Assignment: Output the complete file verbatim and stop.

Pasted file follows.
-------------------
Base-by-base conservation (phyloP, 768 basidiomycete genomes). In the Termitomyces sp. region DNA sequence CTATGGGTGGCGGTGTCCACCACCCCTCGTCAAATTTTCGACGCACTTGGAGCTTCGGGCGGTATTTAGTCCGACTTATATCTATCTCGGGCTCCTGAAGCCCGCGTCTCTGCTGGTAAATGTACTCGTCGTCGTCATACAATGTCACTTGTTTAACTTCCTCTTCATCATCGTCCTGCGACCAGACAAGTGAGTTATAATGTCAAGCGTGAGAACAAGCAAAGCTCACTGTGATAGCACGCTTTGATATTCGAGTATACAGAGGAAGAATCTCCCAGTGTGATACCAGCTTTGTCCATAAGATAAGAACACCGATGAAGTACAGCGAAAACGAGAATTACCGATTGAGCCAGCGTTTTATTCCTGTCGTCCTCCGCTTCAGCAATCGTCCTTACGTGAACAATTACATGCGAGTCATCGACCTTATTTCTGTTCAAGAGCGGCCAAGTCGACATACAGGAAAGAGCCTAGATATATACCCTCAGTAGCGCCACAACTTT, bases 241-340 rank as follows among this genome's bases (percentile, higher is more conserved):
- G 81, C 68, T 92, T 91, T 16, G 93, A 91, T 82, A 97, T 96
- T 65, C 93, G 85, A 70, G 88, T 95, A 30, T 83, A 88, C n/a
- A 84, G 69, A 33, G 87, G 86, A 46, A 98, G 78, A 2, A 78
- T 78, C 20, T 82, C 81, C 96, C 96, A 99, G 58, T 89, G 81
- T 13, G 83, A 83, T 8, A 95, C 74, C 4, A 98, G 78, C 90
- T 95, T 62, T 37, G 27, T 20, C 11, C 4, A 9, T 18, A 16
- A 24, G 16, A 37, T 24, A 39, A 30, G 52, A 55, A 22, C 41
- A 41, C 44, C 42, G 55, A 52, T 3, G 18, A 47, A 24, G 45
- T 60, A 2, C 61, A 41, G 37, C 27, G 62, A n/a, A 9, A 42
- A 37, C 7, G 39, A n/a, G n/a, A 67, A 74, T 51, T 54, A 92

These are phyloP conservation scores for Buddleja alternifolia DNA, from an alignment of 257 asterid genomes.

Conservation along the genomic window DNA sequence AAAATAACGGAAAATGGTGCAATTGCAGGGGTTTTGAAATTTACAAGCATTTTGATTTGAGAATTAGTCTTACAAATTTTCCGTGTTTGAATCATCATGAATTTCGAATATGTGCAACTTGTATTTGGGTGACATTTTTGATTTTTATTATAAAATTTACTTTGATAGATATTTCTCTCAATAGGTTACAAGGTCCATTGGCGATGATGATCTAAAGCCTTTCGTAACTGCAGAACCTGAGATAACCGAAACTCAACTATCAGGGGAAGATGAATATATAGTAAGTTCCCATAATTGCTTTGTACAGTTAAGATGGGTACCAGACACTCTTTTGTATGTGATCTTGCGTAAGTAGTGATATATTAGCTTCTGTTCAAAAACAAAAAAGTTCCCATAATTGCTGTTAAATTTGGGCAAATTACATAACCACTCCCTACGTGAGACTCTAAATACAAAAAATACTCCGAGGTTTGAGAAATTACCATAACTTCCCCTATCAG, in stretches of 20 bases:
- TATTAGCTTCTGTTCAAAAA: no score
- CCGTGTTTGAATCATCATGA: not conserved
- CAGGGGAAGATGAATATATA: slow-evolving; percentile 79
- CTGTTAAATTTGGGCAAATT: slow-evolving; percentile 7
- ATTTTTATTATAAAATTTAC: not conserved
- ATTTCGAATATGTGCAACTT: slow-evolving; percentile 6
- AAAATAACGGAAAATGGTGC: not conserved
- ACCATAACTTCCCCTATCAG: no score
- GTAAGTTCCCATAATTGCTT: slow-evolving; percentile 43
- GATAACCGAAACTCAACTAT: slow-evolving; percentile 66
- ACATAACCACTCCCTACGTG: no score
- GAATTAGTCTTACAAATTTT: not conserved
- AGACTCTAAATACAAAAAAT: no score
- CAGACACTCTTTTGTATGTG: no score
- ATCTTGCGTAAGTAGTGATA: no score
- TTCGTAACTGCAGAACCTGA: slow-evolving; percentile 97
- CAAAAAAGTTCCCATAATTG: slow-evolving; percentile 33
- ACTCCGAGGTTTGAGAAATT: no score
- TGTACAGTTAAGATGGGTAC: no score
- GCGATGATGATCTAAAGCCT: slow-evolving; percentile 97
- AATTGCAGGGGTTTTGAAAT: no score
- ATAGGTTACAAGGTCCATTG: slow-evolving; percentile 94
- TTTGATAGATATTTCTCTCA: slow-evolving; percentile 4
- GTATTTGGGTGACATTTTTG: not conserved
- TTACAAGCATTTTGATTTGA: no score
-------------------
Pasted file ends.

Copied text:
Base-by-base conservation (phyloP, 768 basidiomycete genomes). In the Termitomyces sp. region DNA sequence CTATGGGTGGCGGTGTCCACCACCCCTCGTCAAATTTTCGACGCACTTGGAGCTTCGGGCGGTATTTAGTCCGACTTATATCTATCTCGGGCTCCTGAAGCCCGCGTCTCTGCTGGTAAATGTACTCGTCGTCGTCATACAATGTCACTTGTTTAACTTCCTCTTCATCATCGTCCTGCGACCAGACAAGTGAGTTATAATGTCAAGCGTGAGAACAAGCAAAGCTCACTGTGATAGCACGCTTTGATATTCGAGTATACAGAGGAAGAATCTCCCAGTGTGATACCAGCTTTGTCCATAAGATAAGAACACCGATGAAGTACAGCGAAAACGAGAATTACCGATTGAGCCAGCGTTTTATTCCTGTCGTCCTCCGCTTCAGCAATCGTCCTTACGTGAACAATTACATGCGAGTCATCGACCTTATTTCTGTTCAAGAGCGGCCAAGTCGACATACAGGAAAGAGCCTAGATATATACCCTCAGTAGCGCCACAACTTT, bases 241-340 rank as follows among this genome's bases (percentile, higher is more conserved):
- G 81, C 68, T 92, T 91, T 16, G 93, A 91, T 82, A 97, T 96
- T 65, C 93, G 85, A 70, G 88, T 95, A 30, T 83, A 88, C n/a
- A 84, G 69, A 33, G 87, G 86, A 46, A 98, G 78, A 2, A 78
- T 78, C 20, T 82, C 81, C 96, C 96, A 99, G 58, T 89, G 81
- T 13, G 83, A 83, T 8, A 95, C 74, C 4, A 98, G 78, C 90
- T 95, T 62, T 37, G 27, T 20, C 11, C 4, A 9, T 18, A 16
- A 24, G 16, A 37, T 24, A 39, A 30, G 52, A 55, A 22, C 41
- A 41, C 44, C 42, G 55, A 52, T 3, G 18, A 47, A 24, G 45
- T 60, A 2, C 61, A 41, G 37, C 27, G 62, A n/a, A 9, A 42
- A 37, C 7, G 39, A n/a, G n/a, A 67, A 74, T 51, T 54, A 92

These are phyloP conservation scores for Buddleja alternifolia DNA, from an alignment of 257 asterid genomes.

Conservation along the genomic window DNA sequence AAAATAACGGAAAATGGTGCAATTGCAGGGGTTTTGAAATTTACAAGCATTTTGATTTGAGAATTAGTCTTACAAATTTTCCGTGTTTGAATCATCATGAATTTCGAATATGTGCAACTTGTATTTGGGTGACATTTTTGATTTTTATTATAAAATTTACTTTGATAGATATTTCTCTCAATAGGTTACAAGGTCCATTGGCGATGATGATCTAAAGCCTTTCGTAACTGCAGAACCTGAGATAACCGAAACTCAACTATCAGGGGAAGATGAATATATAGTAAGTTCCCATAATTGCTTTGTACAGTTAAGATGGGTACCAGACACTCTTTTGTATGTGATCTTGCGTAAGTAGTGATATATTAGCTTCTGTTCAAAAACAAAAAAGTTCCCATAATTGCTGTTAAATTTGGGCAAATTACATAACCACTCCCTACGTGAGACTCTAAATACAAAAAATACTCCGAGGTTTGAGAAATTACCATAACTTCCCCTATCAG, in stretches of 20 bases:
- TATTAGCTTCTGTTCAAAAA: no score
- CCGTGTTTGAATCATCATGA: not conserved
- CAGGGGAAGATGAATATATA: slow-evolving; percentile 79
- CTGTTAAATTTGGGCAAATT: slow-evolving; percentile 7
- ATTTTTATTATAAAATTTAC: not conserved
- ATTTCGAATATGTGCAACTT: slow-evolving; percentile 6
- AAAATAACGGAAAATGGTGC: not conserved
- ACCATAACTTCCCCTATCAG: no score
- GTAAGTTCCCATAATTGCTT: slow-evolving; percentile 43
- GATAACCGAAACTCAACTAT: slow-evolving; percentile 66
- ACATAACCACTCCCTACGTG: no score
- GAATTAGTCTTACAAATTTT: not conserved
- AGACTCTAAATACAAAAAAT: no score
- CAGACACTCTTTTGTATGTG: no score
- ATCTTGCGTAAGTAGTGATA: no score
- TTCGTAACTGCAGAACCTGA: slow-evolving; percentile 97
- CAAAAAAGTTCCCATAATTG: slow-evolving; percentile 33
- ACTCCGAGGTTTGAGAAATT: no score
- TGTACAGTTAAGATGGGTAC: no score
- GCGATGATGATCTAAAGCCT: slow-evolving; percentile 97
- AATTGCAGGGGTTTTGAAAT: no score
- ATAGGTTACAAGGTCCATTG: slow-evolving; percentile 94
- TTTGATAGATATTTCTCTCA: slow-evolving; percentile 4
- GTATTTGGGTGACATTTTTG: not conserved
- TTACAAGCATTTTGATTTGA: no score